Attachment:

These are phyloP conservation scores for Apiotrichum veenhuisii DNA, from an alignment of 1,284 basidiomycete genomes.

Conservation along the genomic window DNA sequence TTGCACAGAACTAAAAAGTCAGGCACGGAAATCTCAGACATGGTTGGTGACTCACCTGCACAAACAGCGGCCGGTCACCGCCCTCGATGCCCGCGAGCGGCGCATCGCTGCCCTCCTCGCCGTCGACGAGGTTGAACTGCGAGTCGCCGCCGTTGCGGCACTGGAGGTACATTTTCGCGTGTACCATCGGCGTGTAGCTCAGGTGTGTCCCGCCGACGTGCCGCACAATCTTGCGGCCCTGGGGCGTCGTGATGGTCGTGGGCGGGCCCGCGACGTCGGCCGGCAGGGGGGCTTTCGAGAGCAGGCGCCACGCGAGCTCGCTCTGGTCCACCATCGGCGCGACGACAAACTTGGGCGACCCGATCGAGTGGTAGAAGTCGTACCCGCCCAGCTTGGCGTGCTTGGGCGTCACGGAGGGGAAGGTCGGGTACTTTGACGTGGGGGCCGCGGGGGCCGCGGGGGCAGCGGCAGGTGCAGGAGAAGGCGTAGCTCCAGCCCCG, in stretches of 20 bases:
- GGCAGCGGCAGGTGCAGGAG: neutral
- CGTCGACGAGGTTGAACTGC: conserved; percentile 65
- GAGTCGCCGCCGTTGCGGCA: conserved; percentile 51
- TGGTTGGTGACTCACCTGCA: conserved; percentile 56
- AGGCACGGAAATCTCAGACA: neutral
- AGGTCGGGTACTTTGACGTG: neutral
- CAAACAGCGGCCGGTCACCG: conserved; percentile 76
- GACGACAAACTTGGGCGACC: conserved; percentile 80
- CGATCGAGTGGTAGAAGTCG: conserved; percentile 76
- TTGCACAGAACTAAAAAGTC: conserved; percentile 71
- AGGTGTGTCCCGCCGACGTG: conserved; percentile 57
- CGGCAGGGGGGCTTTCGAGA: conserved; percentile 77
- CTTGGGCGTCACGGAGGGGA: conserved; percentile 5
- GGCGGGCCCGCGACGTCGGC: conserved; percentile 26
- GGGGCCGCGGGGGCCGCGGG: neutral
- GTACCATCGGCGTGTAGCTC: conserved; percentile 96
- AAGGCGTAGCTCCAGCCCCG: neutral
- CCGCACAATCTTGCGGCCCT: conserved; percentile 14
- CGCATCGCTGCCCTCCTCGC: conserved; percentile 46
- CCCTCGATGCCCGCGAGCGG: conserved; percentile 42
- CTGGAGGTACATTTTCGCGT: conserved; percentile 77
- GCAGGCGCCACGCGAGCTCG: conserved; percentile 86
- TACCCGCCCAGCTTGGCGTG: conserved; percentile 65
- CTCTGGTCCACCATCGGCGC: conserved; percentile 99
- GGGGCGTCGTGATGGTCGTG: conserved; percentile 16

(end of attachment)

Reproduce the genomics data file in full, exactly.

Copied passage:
These are phyloP conservation scores for Apiotrichum veenhuisii DNA, from an alignment of 1,284 basidiomycete genomes.

Conservation along the genomic window DNA sequence TTGCACAGAACTAAAAAGTCAGGCACGGAAATCTCAGACATGGTTGGTGACTCACCTGCACAAACAGCGGCCGGTCACCGCCCTCGATGCCCGCGAGCGGCGCATCGCTGCCCTCCTCGCCGTCGACGAGGTTGAACTGCGAGTCGCCGCCGTTGCGGCACTGGAGGTACATTTTCGCGTGTACCATCGGCGTGTAGCTCAGGTGTGTCCCGCCGACGTGCCGCACAATCTTGCGGCCCTGGGGCGTCGTGATGGTCGTGGGCGGGCCCGCGACGTCGGCCGGCAGGGGGGCTTTCGAGAGCAGGCGCCACGCGAGCTCGCTCTGGTCCACCATCGGCGCGACGACAAACTTGGGCGACCCGATCGAGTGGTAGAAGTCGTACCCGCCCAGCTTGGCGTGCTTGGGCGTCACGGAGGGGAAGGTCGGGTACTTTGACGTGGGGGCCGCGGGGGCCGCGGGGGCAGCGGCAGGTGCAGGAGAAGGCGTAGCTCCAGCCCCG, in stretches of 20 bases:
- GGCAGCGGCAGGTGCAGGAG: neutral
- CGTCGACGAGGTTGAACTGC: conserved; percentile 65
- GAGTCGCCGCCGTTGCGGCA: conserved; percentile 51
- TGGTTGGTGACTCACCTGCA: conserved; percentile 56
- AGGCACGGAAATCTCAGACA: neutral
- AGGTCGGGTACTTTGACGTG: neutral
- CAAACAGCGGCCGGTCACCG: conserved; percentile 76
- GACGACAAACTTGGGCGACC: conserved; percentile 80
- CGATCGAGTGGTAGAAGTCG: conserved; percentile 76
- TTGCACAGAACTAAAAAGTC: conserved; percentile 71
- AGGTGTGTCCCGCCGACGTG: conserved; percentile 57
- CGGCAGGGGGGCTTTCGAGA: conserved; percentile 77
- CTTGGGCGTCACGGAGGGGA: conserved; percentile 5
- GGCGGGCCCGCGACGTCGGC: conserved; percentile 26
- GGGGCCGCGGGGGCCGCGGG: neutral
- GTACCATCGGCGTGTAGCTC: conserved; percentile 96
- AAGGCGTAGCTCCAGCCCCG: neutral
- CCGCACAATCTTGCGGCCCT: conserved; percentile 14
- CGCATCGCTGCCCTCCTCGC: conserved; percentile 46
- CCCTCGATGCCCGCGAGCGG: conserved; percentile 42
- CTGGAGGTACATTTTCGCGT: conserved; percentile 77
- GCAGGCGCCACGCGAGCTCG: conserved; percentile 86
- TACCCGCCCAGCTTGGCGTG: conserved; percentile 65
- CTCTGGTCCACCATCGGCGC: conserved; percentile 99
- GGGGCGTCGTGATGGTCGTG: conserved; percentile 16